rand_missRanger <- rand_missRanger + external_validation(random_data$true_clusters, pred_missRanger)
  }, 
  "MICE"={
    dat_mice <- mice(dat_with_miss,m=1,maxit=50,meth='pmm') # single data set
    dat_mice <- complete(dat_mice)
    cl_mice <- KMeans_arma(data=dat_mice,clusters=3,n_iter=nr_iter_other,seed=random_seed)
    pred_mice <- predict_KMeans(dat_mice,cl_mice)
    class(pred_mice) <- "numeric"
    rand_mice <- rand_mice + external_validation(random_data$true_clusters, pred_mice)
  }, "AMELIA"= {
    dat_amelia <- amelia(dat_with_miss,m=1) # single data set
    dat_amelia <- dat_amelia$imputations$imp1
    cl_amelia <- KMeans_arma(data=dat_amelia,clusters=3,n_iter=nr_iter_other,seed=random_seed)
    pred_amelia <- predict_KMeans(dat_amelia,cl_amelia)
    class(pred_amelia) <- "numeric"
    rand_amelia <- rand_amelia + external_validation(random_data$true_clusters, pred_amelia)
    
  }  ,times = param_times, setup = {random_seed=round(runif(1)*1e5)}, unit = "s")
  
  # compute average rand index
  rand_ClustImpute <- rand_ClustImpute/param_times
  rand_missRanger <- rand_missRanger/param_times
  rand_RandomImp <- rand_RandomImp/param_times
  rand_mice <- rand_mice/param_times
  rand_amelia <- rand_amelia/param_times
  
  results$randIndex[[count]] <- c(ClustImpute=rand_ClustImpute,RandomImp=rand_RandomImp,#missForest=rand_missForest,
                                  missRanger=rand_missRanger,MICE=rand_mice,AMELIA=rand_amelia)

  results$benchmark[[count]] <- mbm
  
  mbm_median <- print(mbm)$median
  results$benchmark_median[[count]] <- mbm_median
}

Below are the results for the four data sets (only differing in size). Clearly a reandom imputation is fastest, but the AMELIA package is only slightly slower. ClustImpute is 3rd and considerably faster than MICE and missRanger.

plot_grid(autoplot(results$benchmark[[2]]),autoplot(results$benchmark[[3]]),autoplot(results$benchmark[[4]]),
          autoplot(results$benchmark[[5]]),
               ncol=2,labels=sprintf("n = %s",N),label_size = 12,vjust=1)

Let’s focus on the scalabiltiy here: Amelia and ClustImpute scale much better than MICE and missRanger. ClustImpute scales like a simple random imputation and similarly as AMELIA.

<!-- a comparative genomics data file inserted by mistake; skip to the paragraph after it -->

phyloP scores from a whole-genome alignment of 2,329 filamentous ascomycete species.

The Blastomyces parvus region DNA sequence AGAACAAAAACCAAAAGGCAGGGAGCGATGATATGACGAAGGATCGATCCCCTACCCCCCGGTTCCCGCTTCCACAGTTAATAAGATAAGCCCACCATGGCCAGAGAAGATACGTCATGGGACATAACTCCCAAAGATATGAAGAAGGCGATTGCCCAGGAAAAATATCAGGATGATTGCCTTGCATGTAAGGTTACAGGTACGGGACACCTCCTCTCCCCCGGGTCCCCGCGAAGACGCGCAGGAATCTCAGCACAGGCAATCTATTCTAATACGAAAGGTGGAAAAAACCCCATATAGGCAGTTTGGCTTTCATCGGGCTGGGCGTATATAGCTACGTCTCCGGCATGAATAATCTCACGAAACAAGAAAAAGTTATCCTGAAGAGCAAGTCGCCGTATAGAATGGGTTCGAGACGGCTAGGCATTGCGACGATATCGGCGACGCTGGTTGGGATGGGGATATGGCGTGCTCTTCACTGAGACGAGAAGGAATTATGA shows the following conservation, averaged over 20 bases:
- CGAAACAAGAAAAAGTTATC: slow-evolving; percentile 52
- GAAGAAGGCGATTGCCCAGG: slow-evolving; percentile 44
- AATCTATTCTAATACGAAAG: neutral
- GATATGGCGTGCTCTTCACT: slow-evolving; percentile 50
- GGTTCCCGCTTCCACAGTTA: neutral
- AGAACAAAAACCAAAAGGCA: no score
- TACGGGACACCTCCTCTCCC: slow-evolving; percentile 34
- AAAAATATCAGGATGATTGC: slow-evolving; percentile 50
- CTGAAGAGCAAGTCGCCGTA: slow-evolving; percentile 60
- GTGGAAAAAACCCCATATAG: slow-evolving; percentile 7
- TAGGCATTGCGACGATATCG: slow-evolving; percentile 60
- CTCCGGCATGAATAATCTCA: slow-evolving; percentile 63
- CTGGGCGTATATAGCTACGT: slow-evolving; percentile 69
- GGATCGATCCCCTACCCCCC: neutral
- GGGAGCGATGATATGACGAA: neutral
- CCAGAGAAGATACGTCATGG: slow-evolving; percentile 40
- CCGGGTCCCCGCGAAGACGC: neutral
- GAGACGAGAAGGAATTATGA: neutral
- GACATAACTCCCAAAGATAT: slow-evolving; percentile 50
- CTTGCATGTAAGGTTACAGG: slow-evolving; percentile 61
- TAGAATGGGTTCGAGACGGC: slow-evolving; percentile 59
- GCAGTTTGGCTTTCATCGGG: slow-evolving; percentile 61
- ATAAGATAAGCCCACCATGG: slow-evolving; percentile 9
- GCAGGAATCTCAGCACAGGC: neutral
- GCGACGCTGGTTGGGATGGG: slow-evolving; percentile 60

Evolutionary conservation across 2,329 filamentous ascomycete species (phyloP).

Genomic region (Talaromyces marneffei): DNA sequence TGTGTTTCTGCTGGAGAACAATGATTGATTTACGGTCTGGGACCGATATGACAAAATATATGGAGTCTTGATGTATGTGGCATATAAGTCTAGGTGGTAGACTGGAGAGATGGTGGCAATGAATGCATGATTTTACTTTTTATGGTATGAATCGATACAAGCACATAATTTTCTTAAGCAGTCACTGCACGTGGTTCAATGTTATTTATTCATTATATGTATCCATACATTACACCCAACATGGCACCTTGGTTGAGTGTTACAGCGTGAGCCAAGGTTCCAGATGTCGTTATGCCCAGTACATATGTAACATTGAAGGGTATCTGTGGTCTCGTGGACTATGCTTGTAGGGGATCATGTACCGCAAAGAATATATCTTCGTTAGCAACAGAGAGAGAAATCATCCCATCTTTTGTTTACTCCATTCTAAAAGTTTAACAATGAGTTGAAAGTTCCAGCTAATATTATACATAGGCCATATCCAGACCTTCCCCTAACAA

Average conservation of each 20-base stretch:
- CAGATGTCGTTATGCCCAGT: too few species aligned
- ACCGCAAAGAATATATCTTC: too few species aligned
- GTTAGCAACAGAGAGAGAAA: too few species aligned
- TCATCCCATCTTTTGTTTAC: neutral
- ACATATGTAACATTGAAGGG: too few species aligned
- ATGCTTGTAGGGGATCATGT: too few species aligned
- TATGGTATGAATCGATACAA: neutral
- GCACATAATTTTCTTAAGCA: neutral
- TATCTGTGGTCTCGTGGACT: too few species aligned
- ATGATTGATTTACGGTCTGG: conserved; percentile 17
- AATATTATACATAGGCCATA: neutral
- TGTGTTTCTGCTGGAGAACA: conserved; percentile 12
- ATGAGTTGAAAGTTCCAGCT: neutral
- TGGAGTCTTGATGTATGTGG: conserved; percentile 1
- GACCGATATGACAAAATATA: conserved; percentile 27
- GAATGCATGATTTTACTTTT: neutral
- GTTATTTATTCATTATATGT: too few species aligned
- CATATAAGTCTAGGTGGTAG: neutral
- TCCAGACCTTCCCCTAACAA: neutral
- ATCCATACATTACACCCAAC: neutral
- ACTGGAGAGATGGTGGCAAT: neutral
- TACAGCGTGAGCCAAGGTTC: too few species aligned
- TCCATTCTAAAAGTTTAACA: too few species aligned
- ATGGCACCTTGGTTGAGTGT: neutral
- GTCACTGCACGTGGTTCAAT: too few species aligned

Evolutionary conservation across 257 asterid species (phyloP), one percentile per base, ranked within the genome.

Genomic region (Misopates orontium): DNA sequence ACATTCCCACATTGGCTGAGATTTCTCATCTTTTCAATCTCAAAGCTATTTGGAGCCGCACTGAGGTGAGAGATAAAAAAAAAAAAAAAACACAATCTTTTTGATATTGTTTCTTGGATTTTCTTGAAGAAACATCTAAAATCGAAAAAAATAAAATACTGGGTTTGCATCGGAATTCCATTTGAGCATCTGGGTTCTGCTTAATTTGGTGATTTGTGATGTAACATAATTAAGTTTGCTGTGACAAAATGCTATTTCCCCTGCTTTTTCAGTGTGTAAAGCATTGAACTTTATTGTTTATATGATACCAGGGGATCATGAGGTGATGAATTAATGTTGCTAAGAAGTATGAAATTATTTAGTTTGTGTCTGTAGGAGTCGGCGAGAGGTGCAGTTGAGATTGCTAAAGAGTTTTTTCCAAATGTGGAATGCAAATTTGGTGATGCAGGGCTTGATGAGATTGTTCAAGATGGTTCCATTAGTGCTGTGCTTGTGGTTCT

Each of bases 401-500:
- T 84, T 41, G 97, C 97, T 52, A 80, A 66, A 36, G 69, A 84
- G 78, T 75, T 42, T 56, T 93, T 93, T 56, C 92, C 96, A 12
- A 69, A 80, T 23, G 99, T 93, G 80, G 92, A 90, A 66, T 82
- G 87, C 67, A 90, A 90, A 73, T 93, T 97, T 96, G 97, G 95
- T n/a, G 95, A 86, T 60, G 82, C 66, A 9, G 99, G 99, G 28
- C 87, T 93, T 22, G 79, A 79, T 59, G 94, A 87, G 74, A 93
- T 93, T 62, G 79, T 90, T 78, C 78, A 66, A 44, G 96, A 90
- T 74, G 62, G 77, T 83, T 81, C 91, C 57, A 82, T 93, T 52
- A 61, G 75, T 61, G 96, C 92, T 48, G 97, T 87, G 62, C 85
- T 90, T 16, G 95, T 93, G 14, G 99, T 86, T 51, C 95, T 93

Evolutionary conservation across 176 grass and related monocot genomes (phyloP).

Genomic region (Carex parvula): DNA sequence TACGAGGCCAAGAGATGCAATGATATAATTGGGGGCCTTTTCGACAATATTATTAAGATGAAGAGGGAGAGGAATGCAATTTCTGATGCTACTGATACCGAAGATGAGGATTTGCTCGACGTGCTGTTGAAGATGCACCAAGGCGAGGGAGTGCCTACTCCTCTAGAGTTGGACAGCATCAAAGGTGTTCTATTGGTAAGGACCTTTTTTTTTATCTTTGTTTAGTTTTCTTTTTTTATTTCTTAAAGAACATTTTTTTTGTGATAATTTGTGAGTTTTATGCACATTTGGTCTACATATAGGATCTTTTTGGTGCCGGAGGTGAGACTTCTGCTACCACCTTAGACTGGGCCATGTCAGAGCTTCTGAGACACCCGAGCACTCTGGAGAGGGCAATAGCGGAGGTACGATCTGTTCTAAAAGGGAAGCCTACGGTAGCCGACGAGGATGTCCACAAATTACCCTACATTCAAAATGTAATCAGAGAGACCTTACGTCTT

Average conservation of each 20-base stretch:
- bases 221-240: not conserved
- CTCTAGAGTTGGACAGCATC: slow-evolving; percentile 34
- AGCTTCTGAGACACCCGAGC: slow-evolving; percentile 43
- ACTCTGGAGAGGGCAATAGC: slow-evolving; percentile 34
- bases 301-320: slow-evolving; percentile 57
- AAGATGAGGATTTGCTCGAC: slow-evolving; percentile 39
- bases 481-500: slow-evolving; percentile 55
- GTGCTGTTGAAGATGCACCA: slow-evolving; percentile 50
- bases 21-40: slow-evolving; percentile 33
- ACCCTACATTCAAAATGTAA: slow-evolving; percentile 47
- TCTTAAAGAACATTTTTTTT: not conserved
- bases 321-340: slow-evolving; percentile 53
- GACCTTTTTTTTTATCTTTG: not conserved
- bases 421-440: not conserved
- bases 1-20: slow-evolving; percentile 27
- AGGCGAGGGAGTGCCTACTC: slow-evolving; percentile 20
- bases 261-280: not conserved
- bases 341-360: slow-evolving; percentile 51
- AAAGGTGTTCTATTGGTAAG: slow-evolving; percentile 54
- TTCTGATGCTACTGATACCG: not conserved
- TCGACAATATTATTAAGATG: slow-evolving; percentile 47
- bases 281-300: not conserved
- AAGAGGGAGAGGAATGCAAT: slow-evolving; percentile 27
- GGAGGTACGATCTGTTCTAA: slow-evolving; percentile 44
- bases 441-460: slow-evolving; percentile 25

data2plot <- data.frame(median=unlist(results$benchmark_median))
data2plot$method <- rep(Hmisc::Cs(ClustImpute,RandomImp,MissRanger,MICE,AMELIA),length(N))
data2plot$n <- rep(N,each=5)

# with shared legend
ps1 <- ggplot(data2plot,aes(x=n,y=median,color=method)) + geom_point() + theme_cowplot() + geom_smooth() + 
  xlab("Numer of observations n") + ylab("Median running time in seconds")
legend <- get_legend(ps1)
ps2 <- ggplot(data2plot,aes(x=n,y=median,color=method)) + geom_point() + theme_cowplot() + geom_smooth() + 
  scale_y_log10() + xlab("Numer of observations n") + ylab("Median running time in seconds") + theme(legend.position="none")
plot_grid(ps1 + theme(legend.position="none"),ps2,legend,nrow=1,rel_widths = c(3,3,1))

Of course, above plots only consider the running time. Below is a table of the rand indices comparing the resulting clusters with the true clusters. ClustImpute provides the highest numbers, although the other imputation methods (except random imputation) could provide better results if they are tuned.

randtbl <- data.frame(matrix(unlist(results$randIndex),nrow=length(results$randIndex), byrow=T))
colnames(randtbl) <- names(results$randIndex[[1]])
randtbl$N <- N
knitr::kable(x=randtbl)
ClustImpute RandomImp missRanger MICE AMELIA N
0.6784811 0.3162996 0.3031195 0.2920014 0.3529032 400
0.6518900 0.3149466 0.3107541 0.3186570 0.2839927 800
0.6895598 0.4122350 0.2648335 0.2978446 0.2051036 1600
0.6732008 0.3458818 0.3365066 0.4451816 0.4263087 3200
0.6672859 0.2768001 0.3134265 0.2249913 0.3039771 6400